Pharmacy Compounding is now more important for the following reasons:
1. LIMITED DOSAGE STRENGTHS
The pharmaceutical industry supplies only limited strengths of drugs. One size does not fit all and it is often necessary to change the strength of a drug for patients, through compounding.
2. LIMITED DOSAGE FORMS
The pharmaceutical industry supplies only limited dosage forms; generally only an oral solid (tablet or capsule) and/or injection are manufactured. This does not address the needs of children, premature infants, the elderly, and special needs patients.
3. DISCONTINUED DRUGS
The pharmaceutical industry has discontinued thousands of drug products over the past 25 years, many due to economic considerations. These were very effective and important medications. The only way they are now available is through pharmacy compounding.
4. HOME HEALTH CARE
A significant percentage of the needs of home healthcare patients are satisfied by compounded medications, including, as an example, total parenteral nutrition (intravenous fats, sugars, and amino acids) necessary for the healing of colon disorders post-operatively. These patients cannot be satisfactorily medicated or sustain a nutritional status needed for healing with manufactured dosage forms.
5. DRUG SHORTAGES
With over 70% of all bulk drug chemicals being imported from China or India for the U.S. and EU pharmaceutical industries, and these industries then supplying Australia, commercially manufactured drugs become unavailable for various reasons. In many cases, these can be compounded to help “bridge the gap” until the commercial product comes back on the market.
6. HOSPICE and PALLIATIVE CARE PATIENTS
End-of-life therapy involves the compounding of many, many different and unique dosage forms to allow patients to live out their lives free of pain and discomfort. Many combinations of drugs are used for these patients who cannot swallow medications and who don’t have the muscle mass that is required to receive multiple injections each day. Other methods include compounded medications for oral inhalation, nasal administration, topical/transdermal, and rectal use.
7. ORPHAN DRUGS
When physicians prescribe drugs that are not on the market, they may be available as orphan drugs, either commercially or compounded.
8. INTRAVENOUS ADMIXTURES IN HOSPITALS
Many, if not most, of the lifesaving intravenous drugs given in hospitals and clinics are compounded. This saves the hospital personnel time and the patient multiple injections or administrations. It is hard to imagine being in the hospital without intravenous admixtures being available.
9. CLINICAL STUDIES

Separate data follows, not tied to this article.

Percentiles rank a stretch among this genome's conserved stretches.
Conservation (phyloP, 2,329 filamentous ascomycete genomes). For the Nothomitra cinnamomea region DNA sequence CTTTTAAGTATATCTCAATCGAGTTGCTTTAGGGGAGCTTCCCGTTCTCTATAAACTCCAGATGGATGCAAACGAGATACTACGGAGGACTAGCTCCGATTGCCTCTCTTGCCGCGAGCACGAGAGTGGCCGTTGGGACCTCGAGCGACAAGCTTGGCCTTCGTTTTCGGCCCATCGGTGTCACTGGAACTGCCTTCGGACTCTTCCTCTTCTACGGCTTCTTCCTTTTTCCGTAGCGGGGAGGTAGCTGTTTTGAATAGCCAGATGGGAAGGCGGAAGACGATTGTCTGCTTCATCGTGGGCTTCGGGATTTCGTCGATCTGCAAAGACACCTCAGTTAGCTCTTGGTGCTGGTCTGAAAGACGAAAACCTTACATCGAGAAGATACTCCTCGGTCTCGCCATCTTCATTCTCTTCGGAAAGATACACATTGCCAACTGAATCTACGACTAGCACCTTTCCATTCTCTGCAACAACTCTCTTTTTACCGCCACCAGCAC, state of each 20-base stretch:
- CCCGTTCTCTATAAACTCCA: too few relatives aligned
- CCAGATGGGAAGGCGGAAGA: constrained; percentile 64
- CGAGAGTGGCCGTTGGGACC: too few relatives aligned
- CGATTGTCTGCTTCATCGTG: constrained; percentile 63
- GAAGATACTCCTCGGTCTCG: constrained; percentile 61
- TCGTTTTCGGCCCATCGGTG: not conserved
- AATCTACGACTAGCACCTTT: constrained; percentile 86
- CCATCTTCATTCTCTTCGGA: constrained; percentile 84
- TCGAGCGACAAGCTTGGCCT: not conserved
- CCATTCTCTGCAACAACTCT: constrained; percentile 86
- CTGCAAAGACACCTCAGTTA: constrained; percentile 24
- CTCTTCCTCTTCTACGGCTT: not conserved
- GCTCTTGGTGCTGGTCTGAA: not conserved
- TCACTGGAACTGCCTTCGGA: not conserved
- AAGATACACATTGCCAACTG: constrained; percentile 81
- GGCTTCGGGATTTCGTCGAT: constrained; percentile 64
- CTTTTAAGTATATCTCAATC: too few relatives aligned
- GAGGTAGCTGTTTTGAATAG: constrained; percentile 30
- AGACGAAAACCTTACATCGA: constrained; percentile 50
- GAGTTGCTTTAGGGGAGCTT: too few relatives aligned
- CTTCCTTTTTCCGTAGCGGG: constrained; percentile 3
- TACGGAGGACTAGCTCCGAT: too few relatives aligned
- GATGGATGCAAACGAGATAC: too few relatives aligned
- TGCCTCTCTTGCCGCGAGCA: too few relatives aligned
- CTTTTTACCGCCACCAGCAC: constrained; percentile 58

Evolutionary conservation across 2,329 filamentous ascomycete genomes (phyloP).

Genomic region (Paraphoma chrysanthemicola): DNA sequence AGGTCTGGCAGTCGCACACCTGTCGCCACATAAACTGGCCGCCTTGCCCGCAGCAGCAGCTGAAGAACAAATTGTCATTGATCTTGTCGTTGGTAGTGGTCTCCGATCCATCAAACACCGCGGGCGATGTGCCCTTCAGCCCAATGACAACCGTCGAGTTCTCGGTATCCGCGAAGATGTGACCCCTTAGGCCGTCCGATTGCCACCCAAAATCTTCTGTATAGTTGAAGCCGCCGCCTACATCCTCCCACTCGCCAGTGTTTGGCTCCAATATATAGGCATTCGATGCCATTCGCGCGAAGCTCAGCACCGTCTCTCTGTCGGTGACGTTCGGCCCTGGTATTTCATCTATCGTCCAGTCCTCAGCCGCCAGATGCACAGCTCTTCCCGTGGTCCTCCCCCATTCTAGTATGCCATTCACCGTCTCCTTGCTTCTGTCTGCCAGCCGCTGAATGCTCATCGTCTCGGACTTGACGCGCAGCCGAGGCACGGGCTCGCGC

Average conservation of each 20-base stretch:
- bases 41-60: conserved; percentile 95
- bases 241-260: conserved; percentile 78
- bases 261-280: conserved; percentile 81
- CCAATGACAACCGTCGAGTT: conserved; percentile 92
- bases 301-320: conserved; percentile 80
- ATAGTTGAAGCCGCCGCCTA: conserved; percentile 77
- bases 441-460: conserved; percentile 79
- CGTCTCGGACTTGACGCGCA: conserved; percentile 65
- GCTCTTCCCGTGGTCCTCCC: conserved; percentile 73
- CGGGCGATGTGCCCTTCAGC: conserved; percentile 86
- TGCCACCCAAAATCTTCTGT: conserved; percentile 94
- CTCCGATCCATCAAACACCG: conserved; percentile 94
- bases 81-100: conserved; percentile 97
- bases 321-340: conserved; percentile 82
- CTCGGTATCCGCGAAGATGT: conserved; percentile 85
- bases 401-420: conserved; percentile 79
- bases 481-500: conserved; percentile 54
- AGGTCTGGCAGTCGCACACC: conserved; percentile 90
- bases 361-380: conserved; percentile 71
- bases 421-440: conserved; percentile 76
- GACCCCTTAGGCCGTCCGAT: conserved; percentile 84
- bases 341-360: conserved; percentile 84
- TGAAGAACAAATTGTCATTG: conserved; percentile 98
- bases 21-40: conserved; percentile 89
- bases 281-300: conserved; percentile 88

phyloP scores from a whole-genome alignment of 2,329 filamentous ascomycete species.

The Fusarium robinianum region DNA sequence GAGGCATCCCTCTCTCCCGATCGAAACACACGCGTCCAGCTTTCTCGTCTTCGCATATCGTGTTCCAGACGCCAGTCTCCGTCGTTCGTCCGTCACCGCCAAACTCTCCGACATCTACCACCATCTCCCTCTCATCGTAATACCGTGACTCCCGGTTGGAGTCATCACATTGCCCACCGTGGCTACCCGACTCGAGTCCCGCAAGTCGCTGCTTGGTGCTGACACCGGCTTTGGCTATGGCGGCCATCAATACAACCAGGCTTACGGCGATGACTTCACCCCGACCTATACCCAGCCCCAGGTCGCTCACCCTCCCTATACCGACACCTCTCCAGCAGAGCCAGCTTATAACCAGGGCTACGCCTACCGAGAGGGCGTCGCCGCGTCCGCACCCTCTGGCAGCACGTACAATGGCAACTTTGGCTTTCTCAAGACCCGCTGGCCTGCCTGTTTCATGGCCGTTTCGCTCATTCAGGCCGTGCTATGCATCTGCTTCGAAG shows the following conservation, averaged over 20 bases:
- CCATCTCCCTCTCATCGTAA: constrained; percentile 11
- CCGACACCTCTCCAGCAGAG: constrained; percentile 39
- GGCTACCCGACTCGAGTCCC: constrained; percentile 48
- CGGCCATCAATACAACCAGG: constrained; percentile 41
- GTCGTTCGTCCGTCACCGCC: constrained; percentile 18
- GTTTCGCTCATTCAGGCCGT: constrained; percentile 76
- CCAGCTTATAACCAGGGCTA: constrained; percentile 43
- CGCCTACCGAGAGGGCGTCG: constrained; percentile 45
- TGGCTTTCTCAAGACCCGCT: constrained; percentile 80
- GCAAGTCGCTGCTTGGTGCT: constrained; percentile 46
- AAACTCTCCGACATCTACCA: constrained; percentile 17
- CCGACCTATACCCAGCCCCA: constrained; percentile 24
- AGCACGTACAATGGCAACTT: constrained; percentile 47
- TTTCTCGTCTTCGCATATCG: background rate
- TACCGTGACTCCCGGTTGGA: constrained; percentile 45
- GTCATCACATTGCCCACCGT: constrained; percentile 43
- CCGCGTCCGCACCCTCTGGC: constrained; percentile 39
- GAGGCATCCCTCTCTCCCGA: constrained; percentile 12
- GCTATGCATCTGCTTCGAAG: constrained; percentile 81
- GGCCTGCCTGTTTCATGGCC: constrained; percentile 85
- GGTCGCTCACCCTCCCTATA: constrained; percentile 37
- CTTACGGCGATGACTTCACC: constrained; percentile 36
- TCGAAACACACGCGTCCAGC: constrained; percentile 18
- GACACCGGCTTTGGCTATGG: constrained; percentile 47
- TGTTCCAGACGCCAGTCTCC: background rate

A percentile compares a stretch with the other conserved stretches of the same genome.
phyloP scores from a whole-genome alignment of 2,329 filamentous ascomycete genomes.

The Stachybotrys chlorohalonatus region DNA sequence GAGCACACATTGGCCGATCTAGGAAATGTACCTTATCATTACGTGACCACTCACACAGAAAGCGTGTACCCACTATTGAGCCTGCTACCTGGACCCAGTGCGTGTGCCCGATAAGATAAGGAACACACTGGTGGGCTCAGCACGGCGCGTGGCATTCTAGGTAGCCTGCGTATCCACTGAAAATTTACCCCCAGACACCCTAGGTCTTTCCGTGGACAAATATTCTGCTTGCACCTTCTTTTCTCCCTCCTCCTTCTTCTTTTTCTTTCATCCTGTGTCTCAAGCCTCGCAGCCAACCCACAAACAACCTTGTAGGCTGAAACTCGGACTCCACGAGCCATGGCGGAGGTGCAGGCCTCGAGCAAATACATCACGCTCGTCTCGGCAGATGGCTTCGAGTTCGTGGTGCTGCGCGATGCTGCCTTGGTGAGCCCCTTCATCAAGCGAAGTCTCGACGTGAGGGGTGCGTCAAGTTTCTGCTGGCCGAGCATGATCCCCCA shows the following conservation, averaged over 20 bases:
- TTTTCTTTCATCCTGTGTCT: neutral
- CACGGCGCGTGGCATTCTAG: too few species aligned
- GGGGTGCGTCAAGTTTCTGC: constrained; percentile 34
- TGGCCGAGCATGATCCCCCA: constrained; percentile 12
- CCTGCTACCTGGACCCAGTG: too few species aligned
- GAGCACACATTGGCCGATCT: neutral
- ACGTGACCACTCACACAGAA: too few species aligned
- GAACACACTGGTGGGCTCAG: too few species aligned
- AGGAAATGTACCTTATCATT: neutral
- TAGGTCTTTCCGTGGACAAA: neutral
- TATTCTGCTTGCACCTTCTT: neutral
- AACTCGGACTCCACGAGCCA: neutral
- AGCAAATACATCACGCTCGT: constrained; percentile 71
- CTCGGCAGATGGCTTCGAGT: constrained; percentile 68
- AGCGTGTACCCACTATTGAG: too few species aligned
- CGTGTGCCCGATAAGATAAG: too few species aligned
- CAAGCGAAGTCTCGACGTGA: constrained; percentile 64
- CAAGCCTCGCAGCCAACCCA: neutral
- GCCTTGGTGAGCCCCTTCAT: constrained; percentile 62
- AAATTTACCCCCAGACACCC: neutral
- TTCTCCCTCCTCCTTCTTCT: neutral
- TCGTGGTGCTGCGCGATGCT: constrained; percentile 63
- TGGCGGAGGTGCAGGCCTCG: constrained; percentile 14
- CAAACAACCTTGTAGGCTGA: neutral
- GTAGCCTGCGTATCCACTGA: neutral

Pharmacists compound drugs that are not commercially available that are used in various clinical studies.
10. SPECIAL PATIENT POPULATIONS
Included here would be pain management patients, bioidentical hormone replacement therapy (BHRT) patients, sports injury patients, dental patients, dermatological patients, environmentally and cosmetic sensitive patients, and other patients who are being treated successfully with compounded medications prescribed by physicians. In fact, cancer treatment often involves compounded “cocktails”, or mixtures of cancer drugs that would be unavailable if they could not be compounded. Specialty compounded drugs for eye surgery, bone surgery, etc. would not be available.
11. NEW THERAPEUTIC APPROACHES
If a physician desires to use a medication that is successfully used in other countries but is not commercially available here, that physician can prescribe a compounded formulation of the medication for patients. A TGA-approved oral therapy prescribed as a topical gel for arthritis treatment to avoid gastric bleeding could reduce the overall cost of healthcare by avoiding hospitalisation from a gastric bleed.
12. VETERINARY COMPOUNDING
Animals can be grouped into various categories, including small, large, herd, exotic, and companion groups. There are actually relatively few medications available for animals, and those medications that are available are for specific species and diseases. In most cases, for an animal to be satisfactorily treated, a compounded medication may be necessary.
Disclaimer: The information contained on this website, which may include instructions related to regulatory guidelines and current standards of practice, treatment modalities, diagnostic and therapeutic information for pharmacy compounding is for general reference purposes only and should not be taken as suggested standard of practice, a treatment regimen, product indication or suggested treatment modality. Pharmacists must always ensure compliance to Pharmacy Board of Australia requirements and all relevant State/Territory and Commonwealth laws. Any regulatory, practice or treatment standard must be fully investigated by a registered pharmacist in accordance with accepted professional practice standards and compendia.